Fact-checking the Robert Mueller hearings

On Wednesday, former special counsel Robert Mueller faces lawmakers at two separate hearings. We are fact checking the whole event, starting with President Donald Trump’s attempts to set the agenda with a series of early-morning Mueller-related tweets.

Before the hearing began, Trump tweeted eight times about Mueller and the investigation. He made false and misleading claims. Here’s a rundown:

Aaron Zebley

“So Robert Mueller has now asked for his long time Never Trumper lawyer to sit beside him and help with answers,” Trump tweeted. “What’s this all about? His lawyer represented the ‘basement server guy’ who got off free in the Crooked Hillary case. This should NOT be allowed.”

Trump continued:

“It was NEVER agreed that Robert Mueller could use one of his many Democrat Never Trumper lawyers to sit next to him and help him with his answers.”

Facts First: There is no public evidence that lawyer and former FBI agent Aaron Zebley is either a Democrat or a “Never Trumper,” a term generally used to describe Republicans who are steadfastly opposed to Trump. Zebley has not donated to either party, according to the Washington Post, and is not registered with either party. We could not find any public statements from him about Trump.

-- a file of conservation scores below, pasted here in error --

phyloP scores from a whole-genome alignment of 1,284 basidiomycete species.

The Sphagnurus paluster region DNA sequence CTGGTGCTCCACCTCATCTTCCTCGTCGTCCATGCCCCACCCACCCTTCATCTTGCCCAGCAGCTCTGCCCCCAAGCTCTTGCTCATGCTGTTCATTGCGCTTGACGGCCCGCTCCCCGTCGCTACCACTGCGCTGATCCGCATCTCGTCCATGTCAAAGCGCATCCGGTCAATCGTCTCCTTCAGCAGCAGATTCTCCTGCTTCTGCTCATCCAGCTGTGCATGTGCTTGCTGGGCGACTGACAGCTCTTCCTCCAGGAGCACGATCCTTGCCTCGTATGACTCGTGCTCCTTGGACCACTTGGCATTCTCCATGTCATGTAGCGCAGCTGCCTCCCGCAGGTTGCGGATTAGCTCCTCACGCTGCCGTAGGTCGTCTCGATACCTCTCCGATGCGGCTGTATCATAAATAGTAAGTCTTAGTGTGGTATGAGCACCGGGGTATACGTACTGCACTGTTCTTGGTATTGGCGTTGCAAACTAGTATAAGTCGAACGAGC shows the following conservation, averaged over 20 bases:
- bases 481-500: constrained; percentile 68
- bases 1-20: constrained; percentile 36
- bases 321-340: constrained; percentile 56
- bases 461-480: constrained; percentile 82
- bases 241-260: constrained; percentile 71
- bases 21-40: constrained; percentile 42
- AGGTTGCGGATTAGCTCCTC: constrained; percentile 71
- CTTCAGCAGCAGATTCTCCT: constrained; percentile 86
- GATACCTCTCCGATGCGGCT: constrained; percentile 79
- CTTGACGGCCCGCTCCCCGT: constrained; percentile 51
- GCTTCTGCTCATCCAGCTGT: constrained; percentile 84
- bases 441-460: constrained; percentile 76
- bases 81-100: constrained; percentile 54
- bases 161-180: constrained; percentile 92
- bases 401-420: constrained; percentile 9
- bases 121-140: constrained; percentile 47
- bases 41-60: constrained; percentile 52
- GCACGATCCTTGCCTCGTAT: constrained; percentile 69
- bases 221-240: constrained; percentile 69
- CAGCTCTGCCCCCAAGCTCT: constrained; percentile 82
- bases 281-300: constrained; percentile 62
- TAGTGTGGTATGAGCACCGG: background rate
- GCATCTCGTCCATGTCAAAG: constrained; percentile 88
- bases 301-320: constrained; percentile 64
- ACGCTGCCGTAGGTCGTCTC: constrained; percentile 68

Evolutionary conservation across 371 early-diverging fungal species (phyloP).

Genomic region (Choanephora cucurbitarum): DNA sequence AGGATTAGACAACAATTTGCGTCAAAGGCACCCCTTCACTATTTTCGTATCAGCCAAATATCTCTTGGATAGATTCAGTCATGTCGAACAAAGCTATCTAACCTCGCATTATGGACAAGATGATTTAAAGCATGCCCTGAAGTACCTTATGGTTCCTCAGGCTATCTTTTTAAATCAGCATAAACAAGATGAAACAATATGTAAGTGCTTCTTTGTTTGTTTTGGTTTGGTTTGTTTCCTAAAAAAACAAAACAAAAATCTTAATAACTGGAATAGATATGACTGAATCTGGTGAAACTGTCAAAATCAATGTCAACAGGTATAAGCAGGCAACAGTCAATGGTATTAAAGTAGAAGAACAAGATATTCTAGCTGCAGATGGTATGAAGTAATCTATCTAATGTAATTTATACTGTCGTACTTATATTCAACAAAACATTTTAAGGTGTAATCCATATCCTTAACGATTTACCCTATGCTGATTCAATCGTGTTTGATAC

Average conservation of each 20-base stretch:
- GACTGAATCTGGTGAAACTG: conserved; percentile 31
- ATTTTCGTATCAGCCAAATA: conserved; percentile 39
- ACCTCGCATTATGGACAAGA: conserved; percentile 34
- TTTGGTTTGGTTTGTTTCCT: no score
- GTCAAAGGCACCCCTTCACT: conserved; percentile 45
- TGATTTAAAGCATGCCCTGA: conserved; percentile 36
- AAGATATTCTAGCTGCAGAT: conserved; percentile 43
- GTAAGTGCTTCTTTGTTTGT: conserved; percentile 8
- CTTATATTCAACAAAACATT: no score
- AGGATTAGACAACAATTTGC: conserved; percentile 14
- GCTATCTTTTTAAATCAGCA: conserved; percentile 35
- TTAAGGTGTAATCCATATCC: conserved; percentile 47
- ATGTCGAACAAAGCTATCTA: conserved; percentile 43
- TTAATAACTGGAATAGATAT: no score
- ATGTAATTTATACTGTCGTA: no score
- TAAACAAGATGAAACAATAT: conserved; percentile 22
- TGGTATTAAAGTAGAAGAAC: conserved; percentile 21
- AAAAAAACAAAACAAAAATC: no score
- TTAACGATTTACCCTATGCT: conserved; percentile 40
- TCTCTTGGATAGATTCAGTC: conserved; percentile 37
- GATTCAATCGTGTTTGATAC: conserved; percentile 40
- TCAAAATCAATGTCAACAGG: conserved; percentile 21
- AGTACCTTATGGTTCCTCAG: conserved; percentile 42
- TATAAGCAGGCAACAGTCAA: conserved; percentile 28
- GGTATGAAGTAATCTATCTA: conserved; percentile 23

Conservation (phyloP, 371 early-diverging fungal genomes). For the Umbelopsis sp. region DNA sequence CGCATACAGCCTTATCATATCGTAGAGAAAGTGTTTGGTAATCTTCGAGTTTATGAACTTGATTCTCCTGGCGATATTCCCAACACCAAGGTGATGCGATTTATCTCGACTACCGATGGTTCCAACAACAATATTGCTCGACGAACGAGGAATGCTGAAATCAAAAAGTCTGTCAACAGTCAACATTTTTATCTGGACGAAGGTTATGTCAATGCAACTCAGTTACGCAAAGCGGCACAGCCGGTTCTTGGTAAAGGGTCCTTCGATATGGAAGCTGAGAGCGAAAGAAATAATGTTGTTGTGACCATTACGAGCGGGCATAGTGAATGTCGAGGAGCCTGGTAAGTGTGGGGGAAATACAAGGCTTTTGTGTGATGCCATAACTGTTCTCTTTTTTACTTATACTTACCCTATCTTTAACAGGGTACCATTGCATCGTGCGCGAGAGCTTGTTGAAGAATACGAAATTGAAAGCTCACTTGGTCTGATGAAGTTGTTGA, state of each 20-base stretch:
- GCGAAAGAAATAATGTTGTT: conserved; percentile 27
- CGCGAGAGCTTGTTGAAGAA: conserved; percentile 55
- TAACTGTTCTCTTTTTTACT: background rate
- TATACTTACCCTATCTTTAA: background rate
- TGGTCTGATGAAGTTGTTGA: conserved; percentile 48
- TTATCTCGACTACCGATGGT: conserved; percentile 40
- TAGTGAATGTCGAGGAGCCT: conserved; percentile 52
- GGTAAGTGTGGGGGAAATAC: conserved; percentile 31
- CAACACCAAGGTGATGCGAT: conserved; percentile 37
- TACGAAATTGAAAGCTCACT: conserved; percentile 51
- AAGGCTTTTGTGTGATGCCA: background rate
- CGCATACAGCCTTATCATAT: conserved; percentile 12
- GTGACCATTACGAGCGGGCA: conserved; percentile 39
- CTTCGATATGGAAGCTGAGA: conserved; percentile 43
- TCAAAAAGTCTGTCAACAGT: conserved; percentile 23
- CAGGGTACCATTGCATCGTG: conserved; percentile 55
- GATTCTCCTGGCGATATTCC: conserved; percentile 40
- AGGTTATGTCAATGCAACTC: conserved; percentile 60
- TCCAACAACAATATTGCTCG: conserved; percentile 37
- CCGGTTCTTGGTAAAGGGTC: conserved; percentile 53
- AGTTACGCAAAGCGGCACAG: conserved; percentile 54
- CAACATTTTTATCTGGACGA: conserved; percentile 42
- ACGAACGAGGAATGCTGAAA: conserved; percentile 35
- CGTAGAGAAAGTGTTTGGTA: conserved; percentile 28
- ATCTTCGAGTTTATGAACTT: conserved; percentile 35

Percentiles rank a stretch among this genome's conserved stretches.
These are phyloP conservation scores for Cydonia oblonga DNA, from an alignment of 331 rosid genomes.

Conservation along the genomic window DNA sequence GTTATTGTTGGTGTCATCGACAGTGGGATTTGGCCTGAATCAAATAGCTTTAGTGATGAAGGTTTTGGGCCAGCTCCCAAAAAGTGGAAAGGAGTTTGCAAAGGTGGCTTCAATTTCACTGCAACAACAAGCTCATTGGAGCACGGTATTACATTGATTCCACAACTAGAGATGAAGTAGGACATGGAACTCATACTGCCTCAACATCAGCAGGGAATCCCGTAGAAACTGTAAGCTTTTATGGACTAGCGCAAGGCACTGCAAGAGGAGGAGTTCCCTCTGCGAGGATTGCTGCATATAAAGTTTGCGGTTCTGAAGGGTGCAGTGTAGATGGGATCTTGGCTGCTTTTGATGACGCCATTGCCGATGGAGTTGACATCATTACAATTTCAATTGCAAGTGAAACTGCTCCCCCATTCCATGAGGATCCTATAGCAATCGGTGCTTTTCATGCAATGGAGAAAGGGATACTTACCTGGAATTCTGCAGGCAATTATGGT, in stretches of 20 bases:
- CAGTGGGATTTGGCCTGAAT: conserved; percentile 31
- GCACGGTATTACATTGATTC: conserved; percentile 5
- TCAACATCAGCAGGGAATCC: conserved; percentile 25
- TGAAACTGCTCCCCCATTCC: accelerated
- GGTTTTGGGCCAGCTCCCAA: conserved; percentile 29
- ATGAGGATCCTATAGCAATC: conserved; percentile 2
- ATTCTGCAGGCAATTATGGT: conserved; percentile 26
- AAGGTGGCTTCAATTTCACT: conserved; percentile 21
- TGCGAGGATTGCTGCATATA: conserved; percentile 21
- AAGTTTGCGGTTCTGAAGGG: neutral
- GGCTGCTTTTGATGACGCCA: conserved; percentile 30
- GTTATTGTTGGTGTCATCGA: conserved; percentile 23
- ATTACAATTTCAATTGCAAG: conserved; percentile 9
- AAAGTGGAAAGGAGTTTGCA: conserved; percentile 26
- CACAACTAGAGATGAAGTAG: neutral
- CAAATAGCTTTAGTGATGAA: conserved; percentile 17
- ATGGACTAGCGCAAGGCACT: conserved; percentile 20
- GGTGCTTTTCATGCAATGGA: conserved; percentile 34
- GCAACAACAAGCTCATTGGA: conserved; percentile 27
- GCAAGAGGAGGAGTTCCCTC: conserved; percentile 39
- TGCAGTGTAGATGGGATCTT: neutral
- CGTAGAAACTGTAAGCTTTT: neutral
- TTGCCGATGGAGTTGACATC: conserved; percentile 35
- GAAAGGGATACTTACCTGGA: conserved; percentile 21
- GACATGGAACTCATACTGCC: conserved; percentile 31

Zebley served as Mueller’s chief of staff during his final years as FBI Director. After Mueller left the FBI and joined the WilmerHale law firm in 2014, Zebley followed him there. Zebley did represent Justin Cooper, who helped Hillary Clinton set up her controversial private email server.

Obstruction of justice

Trump tweeted: “So Democrats and others can illegally fabricate a crime, try pinning it on a very innocent President, and when he fights back against this illegal and treasonous attack on our Country, they call It Obstruction? Wrong!”

Facts First: There is no evidence that the Mueller investigation was “illegal,” nor that any crime was fabricated.

Mueller’s report detailed evidence that Trump may have committed obstruction of justice in multiple instances. Mueller said he could not charge a sitting president with a crime on account of a longstanding Department of Justice policy, but it was not solely “Democrats” who said obstruction may have occurred.

Mueller confirmed at Wednesday’s hearing that the report did not exonerate Trump on the issue of obstruction of justice.

The investigators